Richard Onslow (British Army officer)

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Lieutenant-General Richard Onslow (c.1697 – 16 March 1760) was a British army officer and politician. After the death of their parents, his older brother Arthur bought him a captain's commission in the British Army. He first saw action in the Anglo-Spanish War in 1727, after which he was returned to Parliament for the family borough of Guildford. His political contributions were negligible in comparison to his brother, and he continued to serve as a career officer, holding commands in the War of the Austrian Succession at Dettingen and Fontenoy. In 1759, he was appointed Governor of Plymouth and commander of the Western District, and died as a lieutenant-general the following year while presiding over two prominent courts-martial.

Early life[edit]

He was the second son of Foot Onslow, Member of Parliament for Guildford. His older brother was Arthur Onslow, Speaker of the House of Commons from 1728 to 1761, and after the death of his father in 1710 and his mother in 1715,[1] he and his four sisters were left in Arthur's care. As Richard had not been educated for the law or the church, Arthur thought, against the opinion of their friends, that Richard's courage and bodily stature suited him for the army. Accordingly, Arthur raised the money to allow Richard to purchase a commission[2] as a captain in the 11th Regiment of Foot on 14 July 1716, a rank that allowed him to maintain his social standing among the rest of the family. Writing late in life, Arthur noted that Richard had "risen to be very high in the army...and with unblemished character in it", validating his choice.[2]

When Arthur entered Parliament for the family borough of Guildford in 1720, he gave up to Richard the post of receiver general of the Post Office, which was not compatible with a Parliamentary seat and paid almost £400 per year. Richard exchanged into the 30th Regiment of Foot in 1719 and the 15th Regiment of Foot in 1721. During the 1722 election at Haslemere, where the Onslows had an interest, Richard became involved in a brawl with James Oglethorpe.[1] Oglethorpe and his fellow Tory candidate Peter Burrell came upon Onslow and his companion, a Mr. Sharp. Burrell complained of Sharp's insulting electioneering practices, and Oglethorpe struck Sharp with his cane; when Onslow attempted to interpose, Oglethorpe drew on him. Onslow was injured in the thigh, but disarmed Oglethorpe; he was wounded again in the left hand when Oglethorpe attempted to recover his sword,[3] but by now his temper had cooled, and he helped bind Onslow's wounds and summoned a surgeon for him.[4] Onslow was promoted to captain lieutenant (and lieutenant-colonel in the Army) in the 1st Regiment of Foot Guards on 7 July 1724.[1]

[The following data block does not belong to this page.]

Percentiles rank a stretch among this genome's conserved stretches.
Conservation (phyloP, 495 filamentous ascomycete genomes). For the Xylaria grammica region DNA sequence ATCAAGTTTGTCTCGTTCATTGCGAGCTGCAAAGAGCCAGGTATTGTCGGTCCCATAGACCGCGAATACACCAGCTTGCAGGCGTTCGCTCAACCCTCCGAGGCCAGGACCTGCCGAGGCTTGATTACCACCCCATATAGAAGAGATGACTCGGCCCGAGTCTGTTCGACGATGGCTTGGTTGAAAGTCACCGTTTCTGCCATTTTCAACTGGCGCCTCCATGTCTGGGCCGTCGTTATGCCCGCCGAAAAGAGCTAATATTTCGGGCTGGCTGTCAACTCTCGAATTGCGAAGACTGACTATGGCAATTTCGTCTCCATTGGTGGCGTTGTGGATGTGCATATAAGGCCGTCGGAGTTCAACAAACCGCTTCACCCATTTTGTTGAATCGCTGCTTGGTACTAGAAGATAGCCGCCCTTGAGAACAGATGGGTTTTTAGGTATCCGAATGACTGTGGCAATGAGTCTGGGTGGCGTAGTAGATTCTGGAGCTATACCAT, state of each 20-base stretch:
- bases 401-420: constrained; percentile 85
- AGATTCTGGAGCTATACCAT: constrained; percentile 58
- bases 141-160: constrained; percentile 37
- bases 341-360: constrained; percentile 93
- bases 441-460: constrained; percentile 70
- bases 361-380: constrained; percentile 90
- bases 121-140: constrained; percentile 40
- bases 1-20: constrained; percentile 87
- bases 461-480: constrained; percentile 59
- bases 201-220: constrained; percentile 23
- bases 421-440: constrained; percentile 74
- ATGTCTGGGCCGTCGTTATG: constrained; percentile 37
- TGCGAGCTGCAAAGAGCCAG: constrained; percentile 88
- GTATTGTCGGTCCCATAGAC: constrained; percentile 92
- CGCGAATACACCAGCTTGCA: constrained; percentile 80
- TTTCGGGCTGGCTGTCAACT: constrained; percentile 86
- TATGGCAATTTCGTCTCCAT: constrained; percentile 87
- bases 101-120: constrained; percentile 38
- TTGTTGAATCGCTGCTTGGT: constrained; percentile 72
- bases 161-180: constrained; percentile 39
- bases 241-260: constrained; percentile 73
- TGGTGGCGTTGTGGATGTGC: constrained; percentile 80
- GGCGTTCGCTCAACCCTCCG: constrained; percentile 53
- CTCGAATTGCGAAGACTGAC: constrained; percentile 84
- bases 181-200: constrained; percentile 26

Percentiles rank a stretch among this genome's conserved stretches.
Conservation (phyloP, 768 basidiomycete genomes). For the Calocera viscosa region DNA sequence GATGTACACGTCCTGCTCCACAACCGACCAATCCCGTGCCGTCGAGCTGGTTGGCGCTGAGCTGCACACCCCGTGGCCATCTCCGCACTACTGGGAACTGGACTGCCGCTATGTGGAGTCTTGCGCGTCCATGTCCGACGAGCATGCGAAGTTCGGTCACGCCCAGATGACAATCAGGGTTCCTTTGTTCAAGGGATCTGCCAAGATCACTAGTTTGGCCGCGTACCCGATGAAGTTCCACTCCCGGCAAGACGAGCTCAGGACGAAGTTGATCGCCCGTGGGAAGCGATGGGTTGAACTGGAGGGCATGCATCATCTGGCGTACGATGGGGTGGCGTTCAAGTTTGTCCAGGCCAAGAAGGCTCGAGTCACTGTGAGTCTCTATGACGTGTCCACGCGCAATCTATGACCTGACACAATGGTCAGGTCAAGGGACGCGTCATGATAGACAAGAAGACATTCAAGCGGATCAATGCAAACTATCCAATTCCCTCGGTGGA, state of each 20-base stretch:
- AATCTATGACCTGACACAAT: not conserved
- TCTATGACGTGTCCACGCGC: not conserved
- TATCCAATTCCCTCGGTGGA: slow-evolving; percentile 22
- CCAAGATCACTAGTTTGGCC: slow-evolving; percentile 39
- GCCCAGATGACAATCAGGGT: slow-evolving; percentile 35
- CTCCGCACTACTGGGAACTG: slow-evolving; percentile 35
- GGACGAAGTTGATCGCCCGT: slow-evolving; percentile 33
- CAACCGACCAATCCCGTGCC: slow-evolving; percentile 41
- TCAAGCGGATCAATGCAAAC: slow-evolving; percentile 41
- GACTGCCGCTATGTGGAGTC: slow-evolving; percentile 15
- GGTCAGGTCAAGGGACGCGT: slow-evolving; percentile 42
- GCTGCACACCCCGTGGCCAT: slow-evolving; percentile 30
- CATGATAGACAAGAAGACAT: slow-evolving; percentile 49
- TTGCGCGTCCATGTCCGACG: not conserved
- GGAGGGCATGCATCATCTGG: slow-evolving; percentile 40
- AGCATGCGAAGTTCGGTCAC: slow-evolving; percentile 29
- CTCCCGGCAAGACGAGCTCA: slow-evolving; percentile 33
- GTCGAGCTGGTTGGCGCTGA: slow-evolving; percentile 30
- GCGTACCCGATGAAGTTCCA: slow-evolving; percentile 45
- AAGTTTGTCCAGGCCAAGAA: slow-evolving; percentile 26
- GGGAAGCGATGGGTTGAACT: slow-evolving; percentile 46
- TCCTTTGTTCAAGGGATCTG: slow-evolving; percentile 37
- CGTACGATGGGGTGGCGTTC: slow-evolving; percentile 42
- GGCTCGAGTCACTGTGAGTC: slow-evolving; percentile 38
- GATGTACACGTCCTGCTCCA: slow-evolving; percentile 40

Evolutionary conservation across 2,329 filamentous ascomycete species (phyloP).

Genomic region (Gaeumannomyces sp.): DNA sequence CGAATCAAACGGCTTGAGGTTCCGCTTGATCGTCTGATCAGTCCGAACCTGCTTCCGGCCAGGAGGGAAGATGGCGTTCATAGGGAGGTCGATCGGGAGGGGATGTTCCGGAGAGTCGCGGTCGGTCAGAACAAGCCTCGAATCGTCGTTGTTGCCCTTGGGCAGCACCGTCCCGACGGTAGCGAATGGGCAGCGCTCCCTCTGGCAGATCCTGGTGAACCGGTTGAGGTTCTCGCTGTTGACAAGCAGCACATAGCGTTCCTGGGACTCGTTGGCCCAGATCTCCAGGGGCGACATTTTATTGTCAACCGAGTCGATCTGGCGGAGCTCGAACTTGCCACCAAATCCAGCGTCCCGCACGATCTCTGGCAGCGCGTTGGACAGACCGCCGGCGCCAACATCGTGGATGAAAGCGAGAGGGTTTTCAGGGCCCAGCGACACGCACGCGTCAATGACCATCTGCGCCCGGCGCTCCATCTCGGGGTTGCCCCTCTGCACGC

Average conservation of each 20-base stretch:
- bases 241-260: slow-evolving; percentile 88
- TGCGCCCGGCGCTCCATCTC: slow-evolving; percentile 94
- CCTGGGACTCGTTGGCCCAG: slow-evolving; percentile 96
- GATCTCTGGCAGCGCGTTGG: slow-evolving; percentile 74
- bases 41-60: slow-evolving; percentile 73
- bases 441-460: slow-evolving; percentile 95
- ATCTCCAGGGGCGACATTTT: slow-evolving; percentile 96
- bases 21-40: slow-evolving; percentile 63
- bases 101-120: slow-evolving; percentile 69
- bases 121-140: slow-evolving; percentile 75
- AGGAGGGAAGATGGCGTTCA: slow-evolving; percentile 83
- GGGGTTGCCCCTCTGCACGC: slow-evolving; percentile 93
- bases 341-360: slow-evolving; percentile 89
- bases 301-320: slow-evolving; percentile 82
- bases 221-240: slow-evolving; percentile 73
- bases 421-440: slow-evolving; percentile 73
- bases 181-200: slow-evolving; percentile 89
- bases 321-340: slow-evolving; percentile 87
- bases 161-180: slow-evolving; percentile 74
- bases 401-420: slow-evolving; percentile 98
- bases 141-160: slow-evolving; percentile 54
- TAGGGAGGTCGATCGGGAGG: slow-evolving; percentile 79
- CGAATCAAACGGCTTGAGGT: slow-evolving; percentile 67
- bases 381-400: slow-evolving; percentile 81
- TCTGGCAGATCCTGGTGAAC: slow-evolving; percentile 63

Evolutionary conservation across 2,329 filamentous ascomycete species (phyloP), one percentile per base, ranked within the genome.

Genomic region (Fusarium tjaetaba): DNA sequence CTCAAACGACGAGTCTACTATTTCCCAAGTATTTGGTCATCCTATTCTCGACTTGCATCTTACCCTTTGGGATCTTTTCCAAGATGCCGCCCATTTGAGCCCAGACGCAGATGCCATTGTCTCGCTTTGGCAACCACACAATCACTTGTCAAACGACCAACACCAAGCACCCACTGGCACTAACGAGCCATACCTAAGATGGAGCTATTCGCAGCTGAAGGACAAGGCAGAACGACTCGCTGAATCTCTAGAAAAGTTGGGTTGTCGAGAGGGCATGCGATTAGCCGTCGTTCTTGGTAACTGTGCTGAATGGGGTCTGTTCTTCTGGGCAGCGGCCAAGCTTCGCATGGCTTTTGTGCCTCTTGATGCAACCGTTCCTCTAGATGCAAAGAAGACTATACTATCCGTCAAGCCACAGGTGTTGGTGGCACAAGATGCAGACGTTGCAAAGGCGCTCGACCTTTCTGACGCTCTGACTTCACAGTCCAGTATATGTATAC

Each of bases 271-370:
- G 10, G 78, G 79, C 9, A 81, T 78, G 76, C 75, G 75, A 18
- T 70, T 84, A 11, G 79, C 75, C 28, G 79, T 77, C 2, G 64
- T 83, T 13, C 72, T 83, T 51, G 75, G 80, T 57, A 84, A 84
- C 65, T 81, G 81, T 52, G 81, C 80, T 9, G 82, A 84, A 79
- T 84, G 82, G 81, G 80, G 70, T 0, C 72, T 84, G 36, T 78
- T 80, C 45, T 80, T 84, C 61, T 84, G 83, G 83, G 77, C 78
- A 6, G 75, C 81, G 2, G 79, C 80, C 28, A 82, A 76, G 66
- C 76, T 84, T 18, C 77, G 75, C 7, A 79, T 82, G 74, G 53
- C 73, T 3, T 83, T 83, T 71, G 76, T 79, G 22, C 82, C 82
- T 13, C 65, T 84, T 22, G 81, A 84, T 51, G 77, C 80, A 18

On 9 December 1726, he married his brother's sister-in-law, Rose Bridges, daughter and coheiress of John Bridges of Thames Ditton. She died in 1728 without children, and in 1730,[5] he married again to Pooley Walton, daughter of Charles Walton and heiress of her uncle George Walton.[1] They had four children:

Active service and politics[edit]

On 9 March 1727, Onslow succeeded Richard Hele Treby as captain of one of the Guards companies sent to reinforce besieged Gibraltar.[6] The Spanish lifted the siege in June, and Onslow then stood for Guildford on his family's interest, replacing Thomas Brodrick. Onslow was elected alongside his brother (who, however, chose to sit for Surrey) in August 1727. His receiver-generalship went to his second cousin Denzil Onslow of Stoughton. Richard continued to represent the borough until his death. A steady supporter of Government,[1] he made no particular figure in Parliamentary affairs.[7]